Well, this week in South Carolina there's been enough bad news about state lawmakers to stuff a Thanksgiving turkey the size of the Gaffney Peach
Yesterday, news broke that Lowcountry Rep. Stephen Goldfinch
, a freshman Republican lawmaker from Murrells Inlet, is facing federal charges related to the alleged illegal mislabeling of stem cells during harvesting. Goldfinch, who works in the biochemical industry, is brushing off the blame on an independent contractor who worked for him, though the lawmaker says he'll plead guilty to federal charges.
From his hometown paper The Georgetown Times
“Unfortunately, the FDA regulations differ from state laws, and provide that partners, like myself, are responsible for their employees or independent contractors, regardless of knowledge or intent,” Goldfinch said. “Therefore, I will have no choice but to plead guilty, since I was a partner and did have responsibility for my wayward contractor.”
The U.S. Attorney's Office in the southern district of Texas charged Goldfinch
Meanwhile, in Columbia today, the House Ethics Committee will hold a hearing into whether Spartanburg Democratic Rep. Harold Mitchell
converted campaign funds for his personal use. The lawmaker's attorney has said Mitchell might be a sloppy bookkeeper, but he's no crook.
From The Post & Courier
Prosecutors filed the complaint while reviewing his criminal case on tax evasion charges. Mitchell pleaded guilty last November to misdemeanor charges of not filing his 2007 and 2008 returns on time.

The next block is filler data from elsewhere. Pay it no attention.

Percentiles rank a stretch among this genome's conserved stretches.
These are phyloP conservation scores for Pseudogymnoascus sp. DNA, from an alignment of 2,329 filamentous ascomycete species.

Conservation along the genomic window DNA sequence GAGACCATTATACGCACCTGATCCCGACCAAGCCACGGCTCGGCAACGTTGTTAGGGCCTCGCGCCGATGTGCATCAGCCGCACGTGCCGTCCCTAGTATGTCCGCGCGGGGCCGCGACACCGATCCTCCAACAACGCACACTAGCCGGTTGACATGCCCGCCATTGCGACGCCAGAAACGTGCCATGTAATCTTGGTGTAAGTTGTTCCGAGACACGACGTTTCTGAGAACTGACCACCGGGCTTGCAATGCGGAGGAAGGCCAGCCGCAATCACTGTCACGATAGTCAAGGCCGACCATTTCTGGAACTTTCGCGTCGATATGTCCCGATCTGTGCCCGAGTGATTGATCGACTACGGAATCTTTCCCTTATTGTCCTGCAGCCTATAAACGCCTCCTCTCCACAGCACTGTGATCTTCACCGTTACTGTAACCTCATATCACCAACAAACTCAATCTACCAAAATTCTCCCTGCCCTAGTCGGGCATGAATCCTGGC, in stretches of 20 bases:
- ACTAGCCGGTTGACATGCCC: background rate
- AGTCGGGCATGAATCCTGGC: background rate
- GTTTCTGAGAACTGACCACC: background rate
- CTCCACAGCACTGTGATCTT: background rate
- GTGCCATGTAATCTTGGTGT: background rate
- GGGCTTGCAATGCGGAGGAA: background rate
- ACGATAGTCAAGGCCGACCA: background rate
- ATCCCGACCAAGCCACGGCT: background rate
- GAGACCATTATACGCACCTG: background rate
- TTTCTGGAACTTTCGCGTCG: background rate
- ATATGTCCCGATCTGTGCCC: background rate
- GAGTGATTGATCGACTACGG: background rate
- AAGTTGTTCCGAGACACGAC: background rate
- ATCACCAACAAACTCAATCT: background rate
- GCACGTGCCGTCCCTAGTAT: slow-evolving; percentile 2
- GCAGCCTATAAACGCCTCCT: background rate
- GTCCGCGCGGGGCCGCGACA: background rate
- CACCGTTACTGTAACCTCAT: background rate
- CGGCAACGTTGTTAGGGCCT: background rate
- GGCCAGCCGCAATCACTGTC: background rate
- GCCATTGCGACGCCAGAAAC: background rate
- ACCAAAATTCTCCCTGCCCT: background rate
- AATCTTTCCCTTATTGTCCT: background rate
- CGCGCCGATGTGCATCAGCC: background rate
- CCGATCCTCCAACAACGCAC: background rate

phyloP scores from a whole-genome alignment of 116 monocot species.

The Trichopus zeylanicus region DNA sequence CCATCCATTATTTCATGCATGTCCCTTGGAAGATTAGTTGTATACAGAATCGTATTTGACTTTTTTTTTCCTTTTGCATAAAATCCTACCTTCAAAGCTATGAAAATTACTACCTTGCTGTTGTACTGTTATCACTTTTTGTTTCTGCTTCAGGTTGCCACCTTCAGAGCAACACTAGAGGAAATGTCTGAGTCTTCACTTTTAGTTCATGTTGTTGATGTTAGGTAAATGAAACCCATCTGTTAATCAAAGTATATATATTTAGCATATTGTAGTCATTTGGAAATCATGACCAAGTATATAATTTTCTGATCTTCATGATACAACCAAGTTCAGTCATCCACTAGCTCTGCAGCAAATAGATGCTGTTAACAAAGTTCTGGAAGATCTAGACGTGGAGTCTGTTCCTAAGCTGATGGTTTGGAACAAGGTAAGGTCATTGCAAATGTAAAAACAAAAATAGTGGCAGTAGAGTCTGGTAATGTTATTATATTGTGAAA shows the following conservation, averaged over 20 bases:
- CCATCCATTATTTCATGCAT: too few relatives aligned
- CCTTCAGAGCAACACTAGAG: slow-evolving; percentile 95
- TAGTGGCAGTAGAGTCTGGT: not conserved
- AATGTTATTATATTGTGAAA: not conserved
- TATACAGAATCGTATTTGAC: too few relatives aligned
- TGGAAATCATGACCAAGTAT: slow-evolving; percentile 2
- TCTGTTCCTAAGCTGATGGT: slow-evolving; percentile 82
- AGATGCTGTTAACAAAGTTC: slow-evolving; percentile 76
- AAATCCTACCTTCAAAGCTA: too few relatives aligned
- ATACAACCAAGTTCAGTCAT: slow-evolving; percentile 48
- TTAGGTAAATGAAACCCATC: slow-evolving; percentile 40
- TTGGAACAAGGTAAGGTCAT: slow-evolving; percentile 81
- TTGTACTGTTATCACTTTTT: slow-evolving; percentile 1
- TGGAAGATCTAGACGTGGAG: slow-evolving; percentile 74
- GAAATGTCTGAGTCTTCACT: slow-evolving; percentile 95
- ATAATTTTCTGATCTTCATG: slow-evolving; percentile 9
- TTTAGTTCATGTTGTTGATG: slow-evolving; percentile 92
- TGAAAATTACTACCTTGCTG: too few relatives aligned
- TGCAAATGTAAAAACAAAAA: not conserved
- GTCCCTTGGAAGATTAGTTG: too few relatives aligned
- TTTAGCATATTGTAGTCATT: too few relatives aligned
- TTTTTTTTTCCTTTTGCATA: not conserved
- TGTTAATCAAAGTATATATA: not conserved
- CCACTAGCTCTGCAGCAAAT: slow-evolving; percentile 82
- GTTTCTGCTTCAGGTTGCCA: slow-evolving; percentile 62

But that's not all.
The same ethics panel yesterday voted that it had probable cause to investigate whether Upstate farmer and Spartanburg Rep. Bill Chumley
abused the state's ethics laws when he gave a conservative pundit a free ride on the state plane.
Chumley authorized about $6,400 in public money to whisk right-wing radio host Walter Williams from Washington, D.C. down to a hearing in Columbia so he could testify in favor of a bill to nullify the federal Affordable Care Act in South Carolina.
From The State
Democrats accused Chumley of using the state plane for political purposes. But Chumley said it was official state business to have someone he said is an expert testify about legislation before a House subcommittee.
Chumley said Tuesday night he was not aware of the House Ethics Committee’s decision – “It would be nice if they would let me know,” he said – and he defended his use of the state plane, saying he followed the law.
“I feel like I did everything that I was supposed to do before I did it, and I think it was the right thing to do,” he said.
It sure must be a fun time for Lexington Republican Rep. Kenny Bingham
who holds the job of House Ethics Committee chairman.
But not really, says the panel's former chairman, GOP Rep. Roland Smith
, a retired postal worker from Aiken. For his part, he's relieved not to have the job right now.
“It's a burden,” he told the City Paper
Asked about all the bad news coming right before a holiday, Smith said the committee had probably been looking into the separate allegations for some time.
“It's disappointing to see all of that happening," he said. "It's obviously a difficult time, but the committee is looking into it and I'm sure they''ll do what's right.”
It's generally assumed that if you're a public official about to face a public relations nightmare it's best to dump the news in advance of a holiday when folks might not be paying as much attention to the local news.